Your own blood could become a mosquito's worst enemy
Mosquitos kill about 725,000 people a year... making them the deadliest animal in the world. Our own blood could kill them, thanks to a new study of an old drug.
Mosquitos kill about 725,000 people a year... making them the deadliest animal in the world. Over half of those are from malaria, a protozoan parasite that destroys red blood cells, which is spread by mosquitos in tropical and subtropical regions.
Researchers have found that taking ivermectin, a drug designed to prevent elephantitis, actually kills mosquitos when they bite a human. With high doses (300mg or more) of ivermectin, it killed mosquitos for up to 30 days. It's exciting news for researchers, who have been looking for more concrete evidence that the drug works before rushing it to the mass market. Ivermectin has been around since the 1980s but only has it fairly recently been used to study malaria. Studies have been performed using ivermectin since the 1980s, yet the recently published study in the Lancet Infectious Diseases journal appears to be the most conclusive.
Mosquitos, it has been argued, serve no real biological purpose on Earth. A 2010 study found that from an ecological standpoint mosquitos are only good at two things: spreading disease (which they excel at) and creating other mosquitoes. Aside from a few frogs and spiders going hungry for a few hours, we really wouldn't be missing that much.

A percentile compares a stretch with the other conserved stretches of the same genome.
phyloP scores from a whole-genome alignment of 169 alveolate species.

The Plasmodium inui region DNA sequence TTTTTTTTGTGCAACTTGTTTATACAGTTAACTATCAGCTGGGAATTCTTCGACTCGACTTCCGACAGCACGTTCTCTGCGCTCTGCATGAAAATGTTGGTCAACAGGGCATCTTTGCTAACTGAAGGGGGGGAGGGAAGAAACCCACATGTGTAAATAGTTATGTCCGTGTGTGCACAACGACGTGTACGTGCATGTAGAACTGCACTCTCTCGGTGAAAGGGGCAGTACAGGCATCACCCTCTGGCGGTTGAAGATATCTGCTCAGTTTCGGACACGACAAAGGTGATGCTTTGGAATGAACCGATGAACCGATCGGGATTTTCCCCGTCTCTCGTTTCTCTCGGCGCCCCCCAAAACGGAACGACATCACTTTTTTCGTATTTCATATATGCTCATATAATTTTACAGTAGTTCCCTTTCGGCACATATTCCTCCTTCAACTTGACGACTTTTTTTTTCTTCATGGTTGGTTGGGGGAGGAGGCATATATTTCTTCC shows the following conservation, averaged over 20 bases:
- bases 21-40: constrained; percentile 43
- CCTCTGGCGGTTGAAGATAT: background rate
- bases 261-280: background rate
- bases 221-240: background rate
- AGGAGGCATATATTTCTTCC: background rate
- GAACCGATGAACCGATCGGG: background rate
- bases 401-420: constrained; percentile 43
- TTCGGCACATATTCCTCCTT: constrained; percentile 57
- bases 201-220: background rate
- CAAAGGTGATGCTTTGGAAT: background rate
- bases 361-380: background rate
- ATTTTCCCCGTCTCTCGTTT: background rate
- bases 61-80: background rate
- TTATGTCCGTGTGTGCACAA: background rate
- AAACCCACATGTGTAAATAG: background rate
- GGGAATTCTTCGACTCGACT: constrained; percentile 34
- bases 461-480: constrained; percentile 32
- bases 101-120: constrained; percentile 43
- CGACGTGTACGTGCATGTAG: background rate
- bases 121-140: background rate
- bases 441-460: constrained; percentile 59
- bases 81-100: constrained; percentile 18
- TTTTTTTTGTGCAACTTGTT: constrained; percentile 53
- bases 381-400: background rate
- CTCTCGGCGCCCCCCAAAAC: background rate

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Arranged marriages and Western romantic practices have more in common than we might think.
In his book In Praise of Love (2009), the French communist philosopher Alain Badiou attacks the notion of 'risk-free love', which he sees written in the commercial language of dating services that promise their customers 'love, without falling in love'.
She met mere mortals with and without the Vatican's approval.
- For centuries, the Virgin Mary has appeared to the faithful, requesting devotion and promising comfort.
- These maps show the geography of Marian apparitions – the handful approved by the Vatican, and many others.
- Historically, Europe is where most apparitions have been reported, but the U.S. is pretty fertile ground too.
New research on the public's opinion about genetically modified foods illustrates an alarming cognitive bias.
- A recent study compared the public's scientific literacy with their attitudes on GM foods.
- The results showed that "as the extremity of opposition increased, objective knowledge went down, but self-assessed knowledge went up."
- The results also suggest that, in terms of policy efforts to boost scientific literacy, education about a given topic alone isn't going to be enough.
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